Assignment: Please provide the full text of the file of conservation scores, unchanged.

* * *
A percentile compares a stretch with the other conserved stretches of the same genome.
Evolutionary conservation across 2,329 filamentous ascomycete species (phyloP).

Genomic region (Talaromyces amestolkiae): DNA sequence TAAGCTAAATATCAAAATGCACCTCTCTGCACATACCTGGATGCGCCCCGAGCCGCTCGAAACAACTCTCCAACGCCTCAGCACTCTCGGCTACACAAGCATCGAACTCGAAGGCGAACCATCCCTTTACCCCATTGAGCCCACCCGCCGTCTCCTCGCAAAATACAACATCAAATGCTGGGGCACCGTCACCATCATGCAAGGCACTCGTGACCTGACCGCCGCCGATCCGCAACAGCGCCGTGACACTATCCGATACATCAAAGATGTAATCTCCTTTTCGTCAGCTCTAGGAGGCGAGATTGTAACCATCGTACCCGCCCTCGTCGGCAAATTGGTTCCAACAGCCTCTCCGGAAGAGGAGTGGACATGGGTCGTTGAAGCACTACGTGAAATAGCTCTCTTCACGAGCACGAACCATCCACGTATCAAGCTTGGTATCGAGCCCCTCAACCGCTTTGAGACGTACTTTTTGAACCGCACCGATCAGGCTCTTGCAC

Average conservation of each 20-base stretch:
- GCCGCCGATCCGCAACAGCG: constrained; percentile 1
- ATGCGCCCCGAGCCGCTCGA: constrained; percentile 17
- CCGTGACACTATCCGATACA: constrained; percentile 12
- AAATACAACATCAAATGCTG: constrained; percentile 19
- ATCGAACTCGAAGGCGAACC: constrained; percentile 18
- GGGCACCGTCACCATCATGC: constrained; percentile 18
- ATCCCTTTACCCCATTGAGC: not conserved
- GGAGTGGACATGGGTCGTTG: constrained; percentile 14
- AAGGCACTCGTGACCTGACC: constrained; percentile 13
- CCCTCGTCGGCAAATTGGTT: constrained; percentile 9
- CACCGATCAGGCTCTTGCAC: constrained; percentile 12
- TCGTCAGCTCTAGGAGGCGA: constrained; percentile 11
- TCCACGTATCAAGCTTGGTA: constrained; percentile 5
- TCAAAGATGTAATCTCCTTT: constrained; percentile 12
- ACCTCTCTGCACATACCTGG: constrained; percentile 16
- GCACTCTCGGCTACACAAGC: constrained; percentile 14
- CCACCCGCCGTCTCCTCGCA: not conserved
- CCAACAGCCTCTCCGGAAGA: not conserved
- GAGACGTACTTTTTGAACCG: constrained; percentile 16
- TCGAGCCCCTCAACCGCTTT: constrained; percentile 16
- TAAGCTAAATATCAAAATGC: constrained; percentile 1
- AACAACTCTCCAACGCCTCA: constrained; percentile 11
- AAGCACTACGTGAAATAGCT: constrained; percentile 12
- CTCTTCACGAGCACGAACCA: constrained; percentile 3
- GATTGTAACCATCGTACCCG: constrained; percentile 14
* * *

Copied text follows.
A percentile compares a stretch with the other conserved stretches of the same genome.
Evolutionary conservation across 2,329 filamentous ascomycete species (phyloP).

Genomic region (Talaromyces amestolkiae): DNA sequence TAAGCTAAATATCAAAATGCACCTCTCTGCACATACCTGGATGCGCCCCGAGCCGCTCGAAACAACTCTCCAACGCCTCAGCACTCTCGGCTACACAAGCATCGAACTCGAAGGCGAACCATCCCTTTACCCCATTGAGCCCACCCGCCGTCTCCTCGCAAAATACAACATCAAATGCTGGGGCACCGTCACCATCATGCAAGGCACTCGTGACCTGACCGCCGCCGATCCGCAACAGCGCCGTGACACTATCCGATACATCAAAGATGTAATCTCCTTTTCGTCAGCTCTAGGAGGCGAGATTGTAACCATCGTACCCGCCCTCGTCGGCAAATTGGTTCCAACAGCCTCTCCGGAAGAGGAGTGGACATGGGTCGTTGAAGCACTACGTGAAATAGCTCTCTTCACGAGCACGAACCATCCACGTATCAAGCTTGGTATCGAGCCCCTCAACCGCTTTGAGACGTACTTTTTGAACCGCACCGATCAGGCTCTTGCAC

Average conservation of each 20-base stretch:
- GCCGCCGATCCGCAACAGCG: constrained; percentile 1
- ATGCGCCCCGAGCCGCTCGA: constrained; percentile 17
- CCGTGACACTATCCGATACA: constrained; percentile 12
- AAATACAACATCAAATGCTG: constrained; percentile 19
- ATCGAACTCGAAGGCGAACC: constrained; percentile 18
- GGGCACCGTCACCATCATGC: constrained; percentile 18
- ATCCCTTTACCCCATTGAGC: not conserved
- GGAGTGGACATGGGTCGTTG: constrained; percentile 14
- AAGGCACTCGTGACCTGACC: constrained; percentile 13
- CCCTCGTCGGCAAATTGGTT: constrained; percentile 9
- CACCGATCAGGCTCTTGCAC: constrained; percentile 12
- TCGTCAGCTCTAGGAGGCGA: constrained; percentile 11
- TCCACGTATCAAGCTTGGTA: constrained; percentile 5
- TCAAAGATGTAATCTCCTTT: constrained; percentile 12
- ACCTCTCTGCACATACCTGG: constrained; percentile 16
- GCACTCTCGGCTACACAAGC: constrained; percentile 14
- CCACCCGCCGTCTCCTCGCA: not conserved
- CCAACAGCCTCTCCGGAAGA: not conserved
- GAGACGTACTTTTTGAACCG: constrained; percentile 16
- TCGAGCCCCTCAACCGCTTT: constrained; percentile 16
- TAAGCTAAATATCAAAATGC: constrained; percentile 1
- AACAACTCTCCAACGCCTCA: constrained; percentile 11
- AAGCACTACGTGAAATAGCT: constrained; percentile 12
- CTCTTCACGAGCACGAACCA: constrained; percentile 3
- GATTGTAACCATCGTACCCG: constrained; percentile 14